"There is no end."
That was the only conclusion James B. Jacobs could reach on the subject of gun violence in the United States. He should know: Jacobs is a New York University law professor and director of the school's Center for Research in Crime and Justice.
In the aftermath of two back-to-back mass shootings, first at a Planned Parenthood in Colorado Springs, Colorado, which left three dead, and then at a center for the developmentally disabled in San Bernardino, California, which resulted in 14 additional fatalities, there is renewed handwringing over the age-old issue of gun control.
Jacobs told Mic that the outlook was not good.
"California has very tough gun control. They have everything that proponents of gun control have asked for," he said, adding that mass shootings were unfortunately just part of the fabric of American life — something we just have to get used to.
"There are other social problems we live with ... or die with," he said. "I really don't know what we can do."
Indeed, while California does have some of the nation's toughest gun control measures, including virtual bans on a number of weapons categorized as "assault weapons," prohibitions on their ownership by felons and many, many others, local and state authorities were unsuccessful at preventing the most recent carnage.
Jacobs said that in the absence of "pie-in-the-sky" measures like repealing the Second Amendment, mass shootings in America were here to stay.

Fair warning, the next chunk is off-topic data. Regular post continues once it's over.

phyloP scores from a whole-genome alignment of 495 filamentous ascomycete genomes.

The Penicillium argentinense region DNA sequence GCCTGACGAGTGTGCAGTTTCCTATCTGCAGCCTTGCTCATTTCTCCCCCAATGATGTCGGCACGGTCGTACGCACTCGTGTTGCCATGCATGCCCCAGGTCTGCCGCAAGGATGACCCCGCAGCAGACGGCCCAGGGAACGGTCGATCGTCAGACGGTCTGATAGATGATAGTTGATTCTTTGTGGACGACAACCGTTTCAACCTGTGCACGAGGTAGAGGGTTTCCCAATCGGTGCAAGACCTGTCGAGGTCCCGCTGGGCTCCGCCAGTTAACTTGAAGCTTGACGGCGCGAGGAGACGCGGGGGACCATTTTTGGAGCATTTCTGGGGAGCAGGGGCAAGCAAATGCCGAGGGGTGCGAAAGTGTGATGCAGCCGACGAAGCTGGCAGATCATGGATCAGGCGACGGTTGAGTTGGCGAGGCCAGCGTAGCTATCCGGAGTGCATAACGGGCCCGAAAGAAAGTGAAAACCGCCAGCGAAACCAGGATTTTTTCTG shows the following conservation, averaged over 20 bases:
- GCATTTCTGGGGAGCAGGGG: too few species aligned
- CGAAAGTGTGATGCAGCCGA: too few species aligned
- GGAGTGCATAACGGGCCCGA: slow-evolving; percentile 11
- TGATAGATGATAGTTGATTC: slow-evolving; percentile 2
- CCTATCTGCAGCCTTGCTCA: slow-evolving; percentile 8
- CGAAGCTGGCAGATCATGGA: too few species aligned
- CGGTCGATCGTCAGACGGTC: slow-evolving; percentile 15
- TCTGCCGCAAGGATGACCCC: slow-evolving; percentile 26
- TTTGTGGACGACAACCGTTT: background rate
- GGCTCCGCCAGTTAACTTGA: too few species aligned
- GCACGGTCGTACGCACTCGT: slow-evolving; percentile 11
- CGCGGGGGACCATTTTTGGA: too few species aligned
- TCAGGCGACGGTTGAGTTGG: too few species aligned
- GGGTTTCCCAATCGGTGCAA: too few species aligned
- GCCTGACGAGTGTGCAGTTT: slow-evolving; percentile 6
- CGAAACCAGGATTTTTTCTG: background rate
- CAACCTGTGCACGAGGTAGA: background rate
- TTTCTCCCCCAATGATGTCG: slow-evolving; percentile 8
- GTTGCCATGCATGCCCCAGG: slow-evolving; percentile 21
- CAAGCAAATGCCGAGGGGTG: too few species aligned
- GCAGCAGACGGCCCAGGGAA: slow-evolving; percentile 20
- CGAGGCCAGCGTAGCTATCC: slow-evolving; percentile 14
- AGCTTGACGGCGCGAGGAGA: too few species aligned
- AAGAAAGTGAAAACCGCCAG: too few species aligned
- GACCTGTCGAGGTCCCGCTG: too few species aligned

Still, gun control activists are not convinced California's measures are ineffective. They insist that in the absence of federal standards, the issue is the ease in which people can simply procure guns from other states.
"As of this moment, authorities have not yet revealed where [the San Bernardino] weapons were purchased. Neighboring states such as Nevada and Arizona have very weak gun laws, and guns can cross state borders as easily as a car can," Kate Folmar, deputy communications director for the gun control advocacy group Everytown for Gun Safety, told Mic. "But it is simply untrue that gun laws don't make us all safer. The evidence is clear that common-sense laws keep guns away from dangerous people and save lives."
The evidence is clear that common-sense laws keep guns away from dangerous people and save lives."
Folmar said data collected by her organization showed that between 2009 and 2015, states that require background checks experienced 52% fewer mass shooting incidents than states that did not require background checks. In addition, these checks resulted in a 46% reduction in women shot to death by intimate partners, and police in background-check states were 48% less likely to be shot dead with a handgun.
Meanwhile, the NRA, the United States' most influential gun lobby, has coerced and bullied the federal government from allocating funds to gun-control research.
Both Everytown and Jacobs cited suicide as the primary cause of the roughly 88 gun deaths per day in the U.S., but here too, evidence suggests that making firearms more difficult to obtain could move the needle significantly. According to research published by Harvard's School of Public Health, those who attempt suicide are considerably more likely to succeed if they do so with a firearm. In all, 90% of suicide survivors do not ultimately go on to die by their own hand.
In 2013, 33,636 people were killed in the United States by a firearm; 21,175 were from suicide.
Many have publicly dismayed that if the carnage of dead children at Sandy Hook in 2012 was unable to establish a new American consensus on gun violence, no number of future massacres would do the job. With mass shootings becoming essentially a daily occurrence, however, pressure for some action is only likely to build.
"Certainly more action is needed," said Folmar.